The news and social media outlets are full of talk about COVID-19, or corona virus. The spread of this virus and our response to it are having far-reaching effects on our physical and mental health. What can you do to help educate and alleviate fear from escalating in your own Montessori environment?
Keep Everyone Informed
In this fast-paced world of social media, we can reduce fear and panic from spreading by being completely transparent and keeping our community informed of the facts. We cannot speculate on that which we don’t know, but we can share that which we do.
Parents will want to know how your school is addressing the health and safety of their children. You can share these tips for the best ways to avoid transmitting this and other diseases:
• Wash your hands frequently with soap and water for at least 20 seconds. You can help children know how long to wash their hands by having them sing the “Happy Birthday” song.
• Use an alcohol-based hand sanitizer when soap and water are not readily available.
• Avoid touching your face.
• Cover your mouth with a tissue when coughing or sneezing. Throw the tissue in the trash and wash your hands before touching anything or anyone.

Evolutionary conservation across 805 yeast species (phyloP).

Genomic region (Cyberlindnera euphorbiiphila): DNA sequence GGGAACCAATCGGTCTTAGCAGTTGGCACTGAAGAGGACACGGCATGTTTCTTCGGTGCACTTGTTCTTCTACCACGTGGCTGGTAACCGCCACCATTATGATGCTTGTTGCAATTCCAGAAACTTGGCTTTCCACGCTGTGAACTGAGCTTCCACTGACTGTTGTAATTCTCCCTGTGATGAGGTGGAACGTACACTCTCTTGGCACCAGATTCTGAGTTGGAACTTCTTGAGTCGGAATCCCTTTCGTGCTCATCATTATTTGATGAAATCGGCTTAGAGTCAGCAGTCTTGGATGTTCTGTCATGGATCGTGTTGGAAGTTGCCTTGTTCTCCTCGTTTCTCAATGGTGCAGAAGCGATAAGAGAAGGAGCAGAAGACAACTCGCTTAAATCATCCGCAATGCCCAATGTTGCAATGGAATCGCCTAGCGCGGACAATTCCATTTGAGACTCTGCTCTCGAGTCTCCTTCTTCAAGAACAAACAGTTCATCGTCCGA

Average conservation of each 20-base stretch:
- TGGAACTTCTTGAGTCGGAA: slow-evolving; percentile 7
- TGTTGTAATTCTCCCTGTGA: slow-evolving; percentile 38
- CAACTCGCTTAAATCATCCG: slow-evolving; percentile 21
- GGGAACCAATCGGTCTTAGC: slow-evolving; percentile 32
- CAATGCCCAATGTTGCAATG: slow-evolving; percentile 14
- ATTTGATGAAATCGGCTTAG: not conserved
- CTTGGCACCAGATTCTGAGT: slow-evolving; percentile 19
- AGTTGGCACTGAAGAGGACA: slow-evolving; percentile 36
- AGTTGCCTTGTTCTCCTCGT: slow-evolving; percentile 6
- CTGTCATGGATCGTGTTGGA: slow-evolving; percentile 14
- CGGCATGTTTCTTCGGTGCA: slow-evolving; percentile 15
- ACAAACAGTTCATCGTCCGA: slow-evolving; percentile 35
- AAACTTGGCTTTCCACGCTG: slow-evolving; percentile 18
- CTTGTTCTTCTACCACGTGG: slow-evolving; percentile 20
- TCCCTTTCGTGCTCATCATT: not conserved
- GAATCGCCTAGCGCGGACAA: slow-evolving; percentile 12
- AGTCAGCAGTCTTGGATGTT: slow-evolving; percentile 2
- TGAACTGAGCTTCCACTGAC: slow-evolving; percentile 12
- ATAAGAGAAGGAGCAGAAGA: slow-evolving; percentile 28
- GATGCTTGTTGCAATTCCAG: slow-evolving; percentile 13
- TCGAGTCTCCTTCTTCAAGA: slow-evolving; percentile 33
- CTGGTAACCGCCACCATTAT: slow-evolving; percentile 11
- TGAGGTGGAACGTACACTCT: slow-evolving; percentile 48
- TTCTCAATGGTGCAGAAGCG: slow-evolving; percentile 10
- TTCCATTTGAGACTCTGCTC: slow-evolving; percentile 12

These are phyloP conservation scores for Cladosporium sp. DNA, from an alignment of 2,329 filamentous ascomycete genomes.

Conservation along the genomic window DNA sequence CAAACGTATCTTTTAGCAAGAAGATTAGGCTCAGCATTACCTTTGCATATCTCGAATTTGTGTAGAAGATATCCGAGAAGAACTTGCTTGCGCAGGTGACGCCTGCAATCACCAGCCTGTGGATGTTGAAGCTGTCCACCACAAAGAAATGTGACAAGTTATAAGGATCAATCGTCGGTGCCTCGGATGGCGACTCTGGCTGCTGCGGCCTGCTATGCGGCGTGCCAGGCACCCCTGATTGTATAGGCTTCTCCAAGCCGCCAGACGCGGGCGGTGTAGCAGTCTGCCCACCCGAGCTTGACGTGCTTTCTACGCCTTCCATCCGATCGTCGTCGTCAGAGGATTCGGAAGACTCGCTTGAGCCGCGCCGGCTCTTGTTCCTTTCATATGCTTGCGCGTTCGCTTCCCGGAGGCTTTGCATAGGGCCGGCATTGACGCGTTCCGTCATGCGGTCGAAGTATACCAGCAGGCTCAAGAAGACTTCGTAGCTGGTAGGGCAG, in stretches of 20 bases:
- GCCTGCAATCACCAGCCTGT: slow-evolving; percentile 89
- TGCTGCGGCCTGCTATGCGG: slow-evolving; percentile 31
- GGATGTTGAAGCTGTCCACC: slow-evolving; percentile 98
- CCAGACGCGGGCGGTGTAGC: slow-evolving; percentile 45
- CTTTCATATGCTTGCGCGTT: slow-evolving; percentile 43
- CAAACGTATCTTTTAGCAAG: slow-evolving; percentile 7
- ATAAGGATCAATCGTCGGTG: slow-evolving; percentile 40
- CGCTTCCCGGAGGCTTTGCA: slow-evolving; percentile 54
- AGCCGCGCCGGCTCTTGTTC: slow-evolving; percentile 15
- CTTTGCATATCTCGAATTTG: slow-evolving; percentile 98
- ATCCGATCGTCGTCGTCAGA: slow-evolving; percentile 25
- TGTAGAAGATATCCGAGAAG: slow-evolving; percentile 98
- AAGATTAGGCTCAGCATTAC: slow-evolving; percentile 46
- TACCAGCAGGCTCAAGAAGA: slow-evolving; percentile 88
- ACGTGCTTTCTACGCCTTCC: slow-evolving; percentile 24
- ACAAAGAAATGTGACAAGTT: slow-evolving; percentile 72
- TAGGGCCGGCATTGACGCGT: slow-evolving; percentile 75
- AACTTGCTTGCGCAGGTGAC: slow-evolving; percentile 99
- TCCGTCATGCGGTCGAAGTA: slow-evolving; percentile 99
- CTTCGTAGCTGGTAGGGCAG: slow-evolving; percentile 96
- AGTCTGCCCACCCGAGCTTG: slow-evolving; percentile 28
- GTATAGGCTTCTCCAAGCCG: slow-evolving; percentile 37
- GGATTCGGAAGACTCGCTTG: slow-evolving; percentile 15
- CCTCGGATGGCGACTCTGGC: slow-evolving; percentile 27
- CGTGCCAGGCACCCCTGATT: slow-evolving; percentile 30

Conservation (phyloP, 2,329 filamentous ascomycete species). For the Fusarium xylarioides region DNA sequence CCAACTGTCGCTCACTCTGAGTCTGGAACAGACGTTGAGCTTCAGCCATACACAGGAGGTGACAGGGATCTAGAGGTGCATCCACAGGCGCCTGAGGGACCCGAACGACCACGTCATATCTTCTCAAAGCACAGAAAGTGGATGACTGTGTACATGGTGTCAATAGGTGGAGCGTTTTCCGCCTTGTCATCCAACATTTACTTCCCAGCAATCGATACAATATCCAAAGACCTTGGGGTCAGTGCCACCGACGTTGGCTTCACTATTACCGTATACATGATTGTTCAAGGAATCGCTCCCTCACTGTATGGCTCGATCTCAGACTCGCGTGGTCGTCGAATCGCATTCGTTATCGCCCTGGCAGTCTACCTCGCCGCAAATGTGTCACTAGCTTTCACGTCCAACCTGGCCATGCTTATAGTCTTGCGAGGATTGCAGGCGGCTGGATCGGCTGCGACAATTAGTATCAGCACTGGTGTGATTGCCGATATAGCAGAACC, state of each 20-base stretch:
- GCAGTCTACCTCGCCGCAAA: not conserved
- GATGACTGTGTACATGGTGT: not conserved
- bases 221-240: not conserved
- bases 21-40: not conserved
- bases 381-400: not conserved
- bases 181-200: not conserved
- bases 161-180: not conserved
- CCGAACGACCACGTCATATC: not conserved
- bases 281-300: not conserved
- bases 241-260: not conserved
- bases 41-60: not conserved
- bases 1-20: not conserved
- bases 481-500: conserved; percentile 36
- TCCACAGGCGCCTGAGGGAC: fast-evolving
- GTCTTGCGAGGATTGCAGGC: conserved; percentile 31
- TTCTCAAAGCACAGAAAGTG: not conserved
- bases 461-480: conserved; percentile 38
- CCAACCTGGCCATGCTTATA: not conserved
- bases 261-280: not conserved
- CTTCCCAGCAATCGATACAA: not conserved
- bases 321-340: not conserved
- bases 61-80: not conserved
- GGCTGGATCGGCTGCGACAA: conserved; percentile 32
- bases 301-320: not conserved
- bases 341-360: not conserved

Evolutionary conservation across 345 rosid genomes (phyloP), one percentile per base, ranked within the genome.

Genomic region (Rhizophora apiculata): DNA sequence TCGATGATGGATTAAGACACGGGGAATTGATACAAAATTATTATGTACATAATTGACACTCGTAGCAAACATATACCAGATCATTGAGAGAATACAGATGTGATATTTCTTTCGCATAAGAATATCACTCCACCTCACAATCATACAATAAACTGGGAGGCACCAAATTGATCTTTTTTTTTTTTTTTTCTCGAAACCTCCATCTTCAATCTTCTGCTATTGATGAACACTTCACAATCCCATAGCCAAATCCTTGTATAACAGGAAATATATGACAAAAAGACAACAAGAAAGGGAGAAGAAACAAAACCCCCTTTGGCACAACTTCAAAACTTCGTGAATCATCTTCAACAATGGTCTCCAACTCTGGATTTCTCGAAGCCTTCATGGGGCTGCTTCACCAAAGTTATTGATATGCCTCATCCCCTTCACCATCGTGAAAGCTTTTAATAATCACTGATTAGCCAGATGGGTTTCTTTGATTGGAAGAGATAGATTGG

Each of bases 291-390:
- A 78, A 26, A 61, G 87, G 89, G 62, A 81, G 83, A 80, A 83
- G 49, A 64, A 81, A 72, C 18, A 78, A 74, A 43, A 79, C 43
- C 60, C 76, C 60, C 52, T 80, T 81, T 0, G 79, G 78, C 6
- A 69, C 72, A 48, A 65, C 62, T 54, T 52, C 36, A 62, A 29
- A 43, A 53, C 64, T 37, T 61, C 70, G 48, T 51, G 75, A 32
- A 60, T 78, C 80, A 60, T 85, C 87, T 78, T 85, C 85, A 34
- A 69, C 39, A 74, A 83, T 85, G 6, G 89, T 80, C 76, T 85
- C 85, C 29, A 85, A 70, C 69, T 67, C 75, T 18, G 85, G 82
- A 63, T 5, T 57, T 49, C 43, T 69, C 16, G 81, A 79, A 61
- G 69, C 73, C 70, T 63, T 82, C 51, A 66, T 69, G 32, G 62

• Clean and disinfect surfaces and objects with a bleach-and-water solution or other approved disinfectant. (Please check your local government guidelines.)
• Avoid close contact with sick people.
• Stay home if you are sick.
• Children should not come to school if they have cold or flu-like symptoms or if they are running a fever, vomiting, or have diarrhea.(Centers for disease control and prevention, 2020)
Supporting hygienic practices within the community
Montessori schools have a distinct advantage since taking care of oneself hygienically is part of the practical life curriculum. Now more than ever is the time to review lessons in nose blowing, coughing and sneezing, and most importantly, hand washing. Still, there are additional steps that we can take to reduce the risk of transmission:
• The arrival and dismissal handshake and greeting have long been part of the Montessori daily routine. However, it may be wiser to bump closed fists or elbows instead.
• Begin a “Handwashing upon entering the classroom” policy.
• Revisit the idea of a self-serve snack area until the crisis has passed.
• Consider suspending tours by prospective parents at this time.
• Use disposable cups, plates, and cutlery for sanitation reasons.
• Replace cloth towels with paper towels for handwashing.
• Use disposable tissues instead of cloth handkerchiefs.
• Replace the community pencil jar with individual pencils for each student.
Instilling these health and safety practices will hopefully reduce the amount of risk for the community of your school.
For information on the latest developments related to COVID-19, visit the World Health Organization, the CDC, the U.S. Department of Health and Human Services, and your local health department.
© North American Montessori Center - originally posted in its entirety at Montessori Teacher Training on Friday, March 13, 2020.